The sale – Saturday morning came way too early. We had tied one on from the night before at our neighbor pre sale. Who decided it had to start at 7am o.m.g. At 6:30 the alarm clock sounded. At 6:45 I peeked thru the window blinds and, lo and behold, there were all sorts of people waiting outside. It looked like a zombie apocalypse. Sleepy people walking aimlessly around, waiting for us to open the garage door.
Once those doors opened, it was nonstop till like 2 or 3 o’clock, it was crazy. In true zombie apocalypse fashion, there were car accidents, drama, drinking, fires, and gun fire. True story. I actually shot a poor lady in the leg on accident with a BB gun when I was demonstrating it for a buyer! Thankfully she was cool and she definitely received an extra special deal on the items she had picked out. I felt bad the rest of the day.
Post sale – Everything was gone minus a 1/2 pickup truck load of odds and ends which we happily took to the Goodwill Store. I am happy the garage sale phase is over now. A few things that I learned along the way, if you don’t really need it or might be able to do without, Don’t Buy It!! If you need something and have time to go to garage sales, you can save a lot of money and it would be fun too. We plan on going to garage sales in other countries just to see what people have.
Last of all, it’s all just that,”stuff” and you might find you are happier without it than with it. For me, after I pulled the bandaid off, it feels better to be without all the stuff. I’m feeling light and free from its anchor. Ready to start the next phase of life, living with a lot less.
They just wanted every single item for a dollar or less. If it was over a dollar, they would try to dime you. Crazy. As Emily would say, OMG!
Emily: Enter stage right: Fifth wheel. Our new digs for the next 9 months. It is awesome. Lots of storage and lots of room. It is perfect for us at this juncture in our plan to depart. Life is good. Thanks Doug and Neva!
Matt: I have a new outlook on trailer life and it’s a good one. Never imagined I’d be here, and honestly if I do return, I don’t ever see myself returning to a house. Ego is so darn expensive….
Where our stuff is at...
Emily: Yes, we decided to ship our stuff there. It will save tons of time and the stress from guess work. We don’t know the language (tho I am brushing up on my French, yes!!). It seems that wouldn’t be a big deal but it truly is. It is everything actually.
We noticed during our France trip just how hard it was to buy anything in another language. Something recognizable like Tylenol doesn’t exist there. I’m not all that comfortable taking a pill from a box I can’t read. The box could literally say anything, like made from bird beaks & brains and we wouldn’t even know it. It could say only used for animals. We wouldn’t know it! That example is scary but mostly it will be stressful having to choose from what you don’t understand.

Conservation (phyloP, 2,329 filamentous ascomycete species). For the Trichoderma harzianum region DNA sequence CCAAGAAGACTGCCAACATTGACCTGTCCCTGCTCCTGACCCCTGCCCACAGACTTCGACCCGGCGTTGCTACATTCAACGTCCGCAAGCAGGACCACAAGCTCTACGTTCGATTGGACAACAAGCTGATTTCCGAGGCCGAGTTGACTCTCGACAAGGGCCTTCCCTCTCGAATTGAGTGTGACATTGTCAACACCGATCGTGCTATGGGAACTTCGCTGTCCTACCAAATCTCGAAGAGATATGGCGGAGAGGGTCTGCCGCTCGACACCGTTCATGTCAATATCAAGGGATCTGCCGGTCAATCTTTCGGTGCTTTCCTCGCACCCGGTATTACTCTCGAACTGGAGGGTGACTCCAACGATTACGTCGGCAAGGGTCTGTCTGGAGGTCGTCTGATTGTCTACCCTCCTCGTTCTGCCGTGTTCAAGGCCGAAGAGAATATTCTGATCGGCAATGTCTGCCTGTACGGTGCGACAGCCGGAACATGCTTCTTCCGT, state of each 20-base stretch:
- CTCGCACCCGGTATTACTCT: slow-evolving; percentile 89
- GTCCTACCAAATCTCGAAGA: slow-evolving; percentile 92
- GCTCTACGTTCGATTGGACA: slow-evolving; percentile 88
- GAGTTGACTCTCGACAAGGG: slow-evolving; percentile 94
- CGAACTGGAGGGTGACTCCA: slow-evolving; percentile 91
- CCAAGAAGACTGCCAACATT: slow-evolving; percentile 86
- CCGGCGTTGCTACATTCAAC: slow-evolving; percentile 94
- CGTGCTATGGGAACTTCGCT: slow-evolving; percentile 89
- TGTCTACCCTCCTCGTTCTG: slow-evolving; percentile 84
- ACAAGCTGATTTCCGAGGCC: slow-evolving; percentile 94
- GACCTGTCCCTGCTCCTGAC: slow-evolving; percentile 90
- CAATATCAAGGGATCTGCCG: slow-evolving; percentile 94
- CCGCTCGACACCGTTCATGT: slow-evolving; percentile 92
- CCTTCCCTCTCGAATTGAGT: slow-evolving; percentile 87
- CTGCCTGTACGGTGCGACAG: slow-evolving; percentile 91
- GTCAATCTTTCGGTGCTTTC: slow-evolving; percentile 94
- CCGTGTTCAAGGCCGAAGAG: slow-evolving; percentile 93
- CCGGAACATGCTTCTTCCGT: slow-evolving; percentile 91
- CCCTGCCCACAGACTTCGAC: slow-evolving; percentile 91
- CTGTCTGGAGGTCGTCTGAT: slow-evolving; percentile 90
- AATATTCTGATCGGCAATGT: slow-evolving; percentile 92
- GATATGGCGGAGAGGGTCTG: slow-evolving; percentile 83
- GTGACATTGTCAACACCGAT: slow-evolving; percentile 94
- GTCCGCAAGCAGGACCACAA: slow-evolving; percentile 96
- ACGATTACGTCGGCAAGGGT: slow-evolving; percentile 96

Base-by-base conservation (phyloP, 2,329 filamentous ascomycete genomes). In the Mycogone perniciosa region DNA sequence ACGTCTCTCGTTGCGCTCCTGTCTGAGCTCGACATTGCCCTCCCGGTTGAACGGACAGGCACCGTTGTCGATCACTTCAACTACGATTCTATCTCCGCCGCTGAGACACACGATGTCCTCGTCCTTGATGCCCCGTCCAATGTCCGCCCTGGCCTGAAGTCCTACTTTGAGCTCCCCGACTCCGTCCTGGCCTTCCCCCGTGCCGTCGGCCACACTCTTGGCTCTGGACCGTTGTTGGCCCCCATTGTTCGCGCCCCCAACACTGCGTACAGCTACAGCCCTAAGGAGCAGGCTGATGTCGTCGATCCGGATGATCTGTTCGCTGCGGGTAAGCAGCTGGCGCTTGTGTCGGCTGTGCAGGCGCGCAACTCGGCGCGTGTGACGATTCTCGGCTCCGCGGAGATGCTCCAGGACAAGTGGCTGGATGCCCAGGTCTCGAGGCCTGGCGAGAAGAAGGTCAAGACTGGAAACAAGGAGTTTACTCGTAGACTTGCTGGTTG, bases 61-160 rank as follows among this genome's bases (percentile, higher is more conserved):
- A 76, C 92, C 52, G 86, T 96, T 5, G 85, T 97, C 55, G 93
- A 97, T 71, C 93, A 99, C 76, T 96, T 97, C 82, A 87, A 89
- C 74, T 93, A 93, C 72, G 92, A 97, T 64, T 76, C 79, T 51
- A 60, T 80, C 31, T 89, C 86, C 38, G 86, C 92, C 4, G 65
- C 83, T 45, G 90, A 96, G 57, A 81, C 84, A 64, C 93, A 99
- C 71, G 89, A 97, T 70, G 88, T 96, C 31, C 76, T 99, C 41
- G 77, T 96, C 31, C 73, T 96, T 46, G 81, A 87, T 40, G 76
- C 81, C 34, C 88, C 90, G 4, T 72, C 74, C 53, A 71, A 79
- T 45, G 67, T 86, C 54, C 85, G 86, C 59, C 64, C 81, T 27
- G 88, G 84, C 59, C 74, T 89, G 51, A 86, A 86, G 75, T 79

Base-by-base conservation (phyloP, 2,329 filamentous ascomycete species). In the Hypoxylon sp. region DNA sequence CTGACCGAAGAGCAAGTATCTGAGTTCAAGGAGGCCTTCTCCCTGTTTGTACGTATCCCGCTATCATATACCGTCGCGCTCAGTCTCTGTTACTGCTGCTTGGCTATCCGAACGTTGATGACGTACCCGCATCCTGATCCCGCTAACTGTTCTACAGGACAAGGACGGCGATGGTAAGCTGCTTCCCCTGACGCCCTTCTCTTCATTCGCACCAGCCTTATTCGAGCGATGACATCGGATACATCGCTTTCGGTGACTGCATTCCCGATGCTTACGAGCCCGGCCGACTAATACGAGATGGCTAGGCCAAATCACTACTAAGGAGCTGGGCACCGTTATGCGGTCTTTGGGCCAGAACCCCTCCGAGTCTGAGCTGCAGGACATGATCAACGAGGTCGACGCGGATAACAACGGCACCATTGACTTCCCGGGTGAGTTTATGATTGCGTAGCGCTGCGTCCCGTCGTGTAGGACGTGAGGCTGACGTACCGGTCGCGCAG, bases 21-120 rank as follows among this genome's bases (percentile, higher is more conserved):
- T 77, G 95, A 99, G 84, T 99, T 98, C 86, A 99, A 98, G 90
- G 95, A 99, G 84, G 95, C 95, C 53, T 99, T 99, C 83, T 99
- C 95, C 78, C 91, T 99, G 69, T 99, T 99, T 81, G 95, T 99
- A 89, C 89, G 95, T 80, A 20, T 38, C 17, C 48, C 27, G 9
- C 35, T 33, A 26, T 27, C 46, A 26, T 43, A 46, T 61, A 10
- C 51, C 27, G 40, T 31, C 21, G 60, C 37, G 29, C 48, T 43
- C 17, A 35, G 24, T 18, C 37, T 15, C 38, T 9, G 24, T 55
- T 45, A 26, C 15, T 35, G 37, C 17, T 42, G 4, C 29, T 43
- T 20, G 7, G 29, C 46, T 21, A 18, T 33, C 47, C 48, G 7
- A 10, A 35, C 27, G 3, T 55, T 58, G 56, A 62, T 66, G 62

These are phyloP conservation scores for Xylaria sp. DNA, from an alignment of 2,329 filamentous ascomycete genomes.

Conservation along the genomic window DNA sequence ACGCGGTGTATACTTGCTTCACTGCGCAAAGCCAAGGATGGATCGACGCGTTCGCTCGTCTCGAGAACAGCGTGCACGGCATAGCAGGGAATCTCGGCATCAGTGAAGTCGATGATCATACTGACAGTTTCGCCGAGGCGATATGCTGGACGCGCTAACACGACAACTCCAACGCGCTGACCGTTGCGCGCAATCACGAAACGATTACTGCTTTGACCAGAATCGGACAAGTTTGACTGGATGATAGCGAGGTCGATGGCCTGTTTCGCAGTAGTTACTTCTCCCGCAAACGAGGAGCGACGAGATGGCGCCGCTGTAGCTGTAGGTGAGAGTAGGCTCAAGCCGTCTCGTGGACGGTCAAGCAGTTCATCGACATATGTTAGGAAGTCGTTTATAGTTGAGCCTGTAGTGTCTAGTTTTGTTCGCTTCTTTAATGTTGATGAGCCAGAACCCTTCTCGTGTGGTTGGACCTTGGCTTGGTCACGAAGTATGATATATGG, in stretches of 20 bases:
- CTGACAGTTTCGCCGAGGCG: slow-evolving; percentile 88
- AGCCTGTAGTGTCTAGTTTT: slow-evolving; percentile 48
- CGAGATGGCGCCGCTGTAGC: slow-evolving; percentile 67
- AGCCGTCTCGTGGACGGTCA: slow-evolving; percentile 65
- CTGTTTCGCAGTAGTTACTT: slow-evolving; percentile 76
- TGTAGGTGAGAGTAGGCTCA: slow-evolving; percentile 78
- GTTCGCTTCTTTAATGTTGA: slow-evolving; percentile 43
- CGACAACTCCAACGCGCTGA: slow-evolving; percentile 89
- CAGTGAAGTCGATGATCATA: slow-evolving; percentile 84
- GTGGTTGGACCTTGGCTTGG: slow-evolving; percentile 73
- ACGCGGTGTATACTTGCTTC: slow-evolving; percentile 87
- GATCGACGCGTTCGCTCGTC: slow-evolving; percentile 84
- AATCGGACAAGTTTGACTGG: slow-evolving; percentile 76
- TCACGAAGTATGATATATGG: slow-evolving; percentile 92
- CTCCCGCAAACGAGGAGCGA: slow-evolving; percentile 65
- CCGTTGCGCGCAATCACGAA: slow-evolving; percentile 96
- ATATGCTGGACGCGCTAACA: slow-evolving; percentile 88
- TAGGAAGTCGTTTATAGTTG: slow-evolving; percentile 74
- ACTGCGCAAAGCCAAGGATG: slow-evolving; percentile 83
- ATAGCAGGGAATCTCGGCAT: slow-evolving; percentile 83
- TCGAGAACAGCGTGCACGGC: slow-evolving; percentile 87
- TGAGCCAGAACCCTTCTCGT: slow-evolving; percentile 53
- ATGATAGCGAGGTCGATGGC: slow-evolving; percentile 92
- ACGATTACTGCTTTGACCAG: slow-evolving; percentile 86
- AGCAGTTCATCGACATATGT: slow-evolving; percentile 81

Just even finding the stores was an issue. Once we found a store, we have no idea what kind of store it was without going inside. We don’t speak French to read the sign! Is it poor quality or good? Don’t know, can’t read the labels.
Can you imagine provisioning for a whole boat, top to bottom, driving around and around only to guess for every single item! And the time! We are on visas!! This is supposed to be fun!
Our whole culture is about buying, so we know how to shop, like really work that system and research. We know which store has what and how much. So for our own good, we will bring our own stuff.
Matt: So now we are preparing our shipment of belongings to France. Our 7x7x4 wooden box ships out in 3 weeks. It’s been a bit of a last minute shopping spree here… Like Emily said, anything we can gather up here will save time not needing to go shopping there. We don’t know the brands of goods like we do here and we have no car to run around in. Almost everything is more expensive in France, except the wine. We will load the boat with beautiful French wines once we arrive in La Rochelle and a ton of other shit I’m sure. There will be no escaping.
FYI: You need to hand carry electronic items with lithium batteries. They are forbidden to ship overseas.
Matt: Sell it! If and when you do come back, get new stuff that fits your present lifestyle. Will you really need a custom fit kitchen table the sits 12 when you return? (Emily: Maybe! It’s solid wood. It’ll keep.)
My advice – Make a box of the important stuff and give it to a loved one to keep. Free up your mind and let the wind move your soul.